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The next time you're at the supermarket pay attention to how the automatic doors open and close. Walk towards the door, the motion detector senses your presence and opens up to let you in. Once you walk through, it senses you're no longer there and closes automatically to keep the heating and cooling costs down. Simple, right? Well, you've just experienced a real-life version of the dynamics processor we call a gate. A gate and its close sibling the expander are extremely common dynamic processing tools. They're generally used to allow the desired clean signal to pass through while removing any unwanted low-level noise, like hum from a guitar amp or bleed from a track, like the sound of a headphone mix that bleeds into a vocal mic during a vocal recording session.
Take a listen to this drum track and notice the bleed of other pieces in this kit. (music playing) Now listen with the gate in effect. Notice how the kick sound is much cleaner and the bleed is eliminated. (music playing) We use gates and expanders to remove or reduce the bleed between notes or phrases, which allows us to process a signal in isolation without processing the bleed.
Here is another example. Listen to the snare drum with compression and reverb applied to it, but without a gate. Notice how the compression and reverb are drawing out the bleed of the other drums in the snare track, especially the kick in the hi-hat. (music playing) Now let's listen with the gate engaged.
The compression and reverb are allowed to work cleanly on the snare signal in isolation, without all that muddy kick bleed or hi-hat exciting the reverb. (music playing) Gates were extremely popular in the past because of the noise floor issues with tape.
Using extreme compression or limiting would tend to bring up the tape hiss in silent passages significantly, so gates and expanders were used to treat signals before heavy processing, maintaining a reasonable signal-to-noise ratio. A gate works a little bit like a reverse compressor, in that instead of attenuating signals over the threshold, it actually allows them to pass through, just like those doors at the supermarket. Gates feature the same threshold, attack, and release controls as compressors. Think of the attack time as the amount of time it takes the door to open up when it senses motion, and the release time is how fast it closes after you walk through.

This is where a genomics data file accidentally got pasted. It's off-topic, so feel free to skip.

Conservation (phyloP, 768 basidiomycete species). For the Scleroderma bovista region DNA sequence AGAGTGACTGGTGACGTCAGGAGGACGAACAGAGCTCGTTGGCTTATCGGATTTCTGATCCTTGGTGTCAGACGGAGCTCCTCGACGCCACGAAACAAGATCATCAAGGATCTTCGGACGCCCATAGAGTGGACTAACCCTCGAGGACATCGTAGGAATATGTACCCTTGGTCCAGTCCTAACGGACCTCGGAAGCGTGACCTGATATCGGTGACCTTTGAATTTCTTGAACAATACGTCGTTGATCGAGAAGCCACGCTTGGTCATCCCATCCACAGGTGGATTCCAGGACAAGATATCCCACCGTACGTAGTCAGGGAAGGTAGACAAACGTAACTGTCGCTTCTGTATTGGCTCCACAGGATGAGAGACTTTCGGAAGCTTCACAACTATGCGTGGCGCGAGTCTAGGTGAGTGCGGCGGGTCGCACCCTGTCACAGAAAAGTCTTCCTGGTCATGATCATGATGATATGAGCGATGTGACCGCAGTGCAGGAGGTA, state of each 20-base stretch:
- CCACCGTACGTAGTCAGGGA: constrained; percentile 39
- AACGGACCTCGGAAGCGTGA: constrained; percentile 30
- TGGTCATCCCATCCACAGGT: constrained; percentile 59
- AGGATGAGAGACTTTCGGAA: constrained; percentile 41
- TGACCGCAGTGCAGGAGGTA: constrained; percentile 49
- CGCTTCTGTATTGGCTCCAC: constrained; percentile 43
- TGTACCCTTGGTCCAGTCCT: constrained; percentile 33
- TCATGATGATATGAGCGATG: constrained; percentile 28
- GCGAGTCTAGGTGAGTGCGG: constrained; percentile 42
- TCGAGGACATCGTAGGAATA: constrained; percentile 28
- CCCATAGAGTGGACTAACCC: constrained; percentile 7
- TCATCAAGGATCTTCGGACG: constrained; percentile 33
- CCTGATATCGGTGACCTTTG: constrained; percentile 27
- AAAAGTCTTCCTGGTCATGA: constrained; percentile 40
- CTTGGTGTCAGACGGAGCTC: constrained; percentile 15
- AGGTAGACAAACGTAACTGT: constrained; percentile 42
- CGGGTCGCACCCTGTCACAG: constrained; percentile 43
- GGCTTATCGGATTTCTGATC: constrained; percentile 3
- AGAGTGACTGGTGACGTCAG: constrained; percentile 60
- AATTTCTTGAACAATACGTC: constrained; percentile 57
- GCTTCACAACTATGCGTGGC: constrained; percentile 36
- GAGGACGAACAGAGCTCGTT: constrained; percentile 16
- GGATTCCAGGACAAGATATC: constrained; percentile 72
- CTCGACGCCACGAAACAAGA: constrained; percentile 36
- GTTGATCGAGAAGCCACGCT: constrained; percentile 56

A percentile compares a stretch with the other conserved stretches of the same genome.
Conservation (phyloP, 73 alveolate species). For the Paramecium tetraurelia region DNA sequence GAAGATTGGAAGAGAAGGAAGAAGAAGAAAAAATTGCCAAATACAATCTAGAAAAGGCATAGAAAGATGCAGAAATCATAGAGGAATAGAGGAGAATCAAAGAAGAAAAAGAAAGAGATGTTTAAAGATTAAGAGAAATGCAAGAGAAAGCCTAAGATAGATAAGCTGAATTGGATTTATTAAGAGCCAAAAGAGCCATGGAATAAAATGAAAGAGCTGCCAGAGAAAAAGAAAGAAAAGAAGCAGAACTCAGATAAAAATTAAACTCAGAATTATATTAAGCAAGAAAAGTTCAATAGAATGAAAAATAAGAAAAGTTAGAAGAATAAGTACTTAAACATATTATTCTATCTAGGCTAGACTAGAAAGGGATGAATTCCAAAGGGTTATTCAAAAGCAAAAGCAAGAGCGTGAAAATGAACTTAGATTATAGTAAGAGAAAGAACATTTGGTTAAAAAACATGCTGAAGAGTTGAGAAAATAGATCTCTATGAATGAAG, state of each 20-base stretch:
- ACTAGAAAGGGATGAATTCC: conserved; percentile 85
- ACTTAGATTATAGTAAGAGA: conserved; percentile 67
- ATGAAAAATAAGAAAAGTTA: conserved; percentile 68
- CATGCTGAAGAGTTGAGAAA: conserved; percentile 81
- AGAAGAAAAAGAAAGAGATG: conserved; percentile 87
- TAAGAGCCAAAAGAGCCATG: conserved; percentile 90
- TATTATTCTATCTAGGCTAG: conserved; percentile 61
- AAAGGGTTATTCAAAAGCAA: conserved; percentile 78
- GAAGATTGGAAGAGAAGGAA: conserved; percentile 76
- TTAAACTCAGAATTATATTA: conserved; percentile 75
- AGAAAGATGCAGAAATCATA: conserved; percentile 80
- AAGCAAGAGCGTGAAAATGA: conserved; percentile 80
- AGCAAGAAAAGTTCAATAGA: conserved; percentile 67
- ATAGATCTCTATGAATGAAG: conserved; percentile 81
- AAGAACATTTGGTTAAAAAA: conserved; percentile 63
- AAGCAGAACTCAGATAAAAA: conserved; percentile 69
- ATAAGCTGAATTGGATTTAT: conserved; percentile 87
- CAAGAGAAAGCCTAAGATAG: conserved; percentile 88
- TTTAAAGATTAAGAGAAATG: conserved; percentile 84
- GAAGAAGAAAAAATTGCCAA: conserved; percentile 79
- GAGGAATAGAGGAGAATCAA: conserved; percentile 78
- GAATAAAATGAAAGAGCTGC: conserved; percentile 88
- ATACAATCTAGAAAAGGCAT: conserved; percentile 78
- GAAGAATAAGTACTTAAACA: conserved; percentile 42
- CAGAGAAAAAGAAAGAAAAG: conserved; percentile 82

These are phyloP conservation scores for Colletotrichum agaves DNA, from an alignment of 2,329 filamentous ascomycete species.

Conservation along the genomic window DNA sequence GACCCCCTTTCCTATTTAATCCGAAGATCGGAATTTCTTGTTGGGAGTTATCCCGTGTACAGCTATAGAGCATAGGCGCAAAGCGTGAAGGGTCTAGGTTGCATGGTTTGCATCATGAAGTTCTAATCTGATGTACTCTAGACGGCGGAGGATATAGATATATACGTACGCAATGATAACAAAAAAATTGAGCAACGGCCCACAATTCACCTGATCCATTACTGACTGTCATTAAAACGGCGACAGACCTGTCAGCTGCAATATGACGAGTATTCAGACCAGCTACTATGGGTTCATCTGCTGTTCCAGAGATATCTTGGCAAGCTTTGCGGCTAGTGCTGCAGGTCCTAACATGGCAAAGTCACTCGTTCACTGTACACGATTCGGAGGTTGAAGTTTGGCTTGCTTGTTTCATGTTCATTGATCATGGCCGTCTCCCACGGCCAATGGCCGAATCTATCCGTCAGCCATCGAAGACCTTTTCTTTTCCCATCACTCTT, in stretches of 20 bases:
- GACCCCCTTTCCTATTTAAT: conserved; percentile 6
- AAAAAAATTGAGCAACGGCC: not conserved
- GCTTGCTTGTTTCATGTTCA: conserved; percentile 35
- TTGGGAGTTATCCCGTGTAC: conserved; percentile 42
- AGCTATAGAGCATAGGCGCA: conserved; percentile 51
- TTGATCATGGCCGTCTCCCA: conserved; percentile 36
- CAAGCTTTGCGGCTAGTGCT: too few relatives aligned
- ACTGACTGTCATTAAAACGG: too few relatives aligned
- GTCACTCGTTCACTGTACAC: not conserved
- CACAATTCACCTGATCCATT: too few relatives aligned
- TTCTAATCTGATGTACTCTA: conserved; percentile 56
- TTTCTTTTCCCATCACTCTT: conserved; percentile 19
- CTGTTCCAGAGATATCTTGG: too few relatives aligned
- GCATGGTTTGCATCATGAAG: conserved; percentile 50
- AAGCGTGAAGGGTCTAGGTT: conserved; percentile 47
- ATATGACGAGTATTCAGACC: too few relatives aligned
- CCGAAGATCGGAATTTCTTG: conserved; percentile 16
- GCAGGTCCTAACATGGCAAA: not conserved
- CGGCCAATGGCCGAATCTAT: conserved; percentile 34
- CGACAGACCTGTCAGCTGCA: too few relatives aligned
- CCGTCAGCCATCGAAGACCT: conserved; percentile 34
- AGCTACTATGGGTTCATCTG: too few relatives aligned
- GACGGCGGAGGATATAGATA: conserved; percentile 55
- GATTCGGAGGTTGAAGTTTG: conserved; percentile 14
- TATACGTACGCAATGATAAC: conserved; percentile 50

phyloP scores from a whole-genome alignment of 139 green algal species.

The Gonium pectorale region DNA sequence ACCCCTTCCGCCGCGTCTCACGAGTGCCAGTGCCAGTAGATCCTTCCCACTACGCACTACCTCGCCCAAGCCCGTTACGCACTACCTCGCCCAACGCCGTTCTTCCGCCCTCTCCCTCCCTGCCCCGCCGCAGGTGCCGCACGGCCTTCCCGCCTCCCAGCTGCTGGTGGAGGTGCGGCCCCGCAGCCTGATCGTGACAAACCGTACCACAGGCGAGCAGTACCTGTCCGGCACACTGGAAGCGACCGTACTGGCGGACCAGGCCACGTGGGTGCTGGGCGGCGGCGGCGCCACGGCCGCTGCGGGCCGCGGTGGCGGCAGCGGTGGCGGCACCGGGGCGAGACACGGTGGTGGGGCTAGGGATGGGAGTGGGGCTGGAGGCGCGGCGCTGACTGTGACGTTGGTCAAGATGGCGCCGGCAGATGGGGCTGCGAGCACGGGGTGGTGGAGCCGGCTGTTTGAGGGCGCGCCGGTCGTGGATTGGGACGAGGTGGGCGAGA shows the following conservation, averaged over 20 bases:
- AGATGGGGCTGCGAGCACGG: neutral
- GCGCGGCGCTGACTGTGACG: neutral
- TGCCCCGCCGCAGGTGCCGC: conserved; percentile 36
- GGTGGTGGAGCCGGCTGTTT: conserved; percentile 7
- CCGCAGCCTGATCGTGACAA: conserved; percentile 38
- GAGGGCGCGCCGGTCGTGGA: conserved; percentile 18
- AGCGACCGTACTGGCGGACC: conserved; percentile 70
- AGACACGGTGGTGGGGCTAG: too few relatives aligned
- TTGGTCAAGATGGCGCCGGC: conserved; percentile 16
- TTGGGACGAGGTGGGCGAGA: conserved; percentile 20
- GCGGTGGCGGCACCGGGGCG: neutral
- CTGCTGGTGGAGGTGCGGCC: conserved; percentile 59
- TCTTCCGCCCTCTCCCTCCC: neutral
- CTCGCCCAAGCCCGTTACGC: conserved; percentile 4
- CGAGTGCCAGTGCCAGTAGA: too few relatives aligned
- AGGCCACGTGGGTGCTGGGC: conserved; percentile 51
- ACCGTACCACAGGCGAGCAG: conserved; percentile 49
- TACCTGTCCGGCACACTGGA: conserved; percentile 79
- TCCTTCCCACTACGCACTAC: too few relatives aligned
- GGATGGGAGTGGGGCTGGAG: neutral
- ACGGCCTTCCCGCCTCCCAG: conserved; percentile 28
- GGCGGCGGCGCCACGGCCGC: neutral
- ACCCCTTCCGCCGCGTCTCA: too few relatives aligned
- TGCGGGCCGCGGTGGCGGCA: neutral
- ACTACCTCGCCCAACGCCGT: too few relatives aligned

Some gates feature a hold parameter that allow the gate to remain open a pre-specified amount of time, regardless of whether or not the signal has fallen back below the threshold. The hold control is handy for keeping the gate from overreacting or chattering as it attempts to ride the wide dynamic variations of complex signals. Again, think about that automatic door. It generally stays open for a little bit just to make sure you get through, before slowly closing shut. If we look at a gate's transfer curve, we can see that the output of anything under the threshold is infinitely attenuated, or gated, while the signals above the threshold are passed through in a linear one-to-one fashion.
Now, just because I can, will I gate every track that has bleed? Not necessarily. Sometimes a little bit of bleed or air in the signal can help glue or mix together, and sometimes getting the gate to trigger correctly just causes more problems than it solves. On certain tracks I'll opt to edit out the bleed by hand, removing the portions of the waveform I don't want using my DAW's editing tools. This could be a much cleaner way of dealing with instruments that aren't always playing, like toms. Be extra careful not to over-gate things like vocals.
You never want to cut off the beginning and ends of your words unless you're using it as an effect. You don't always want to kill all the breaths, as these give the track a human quality that I like to retain more times than not. In the next movie, let's look at a variation of a gate called an expander.
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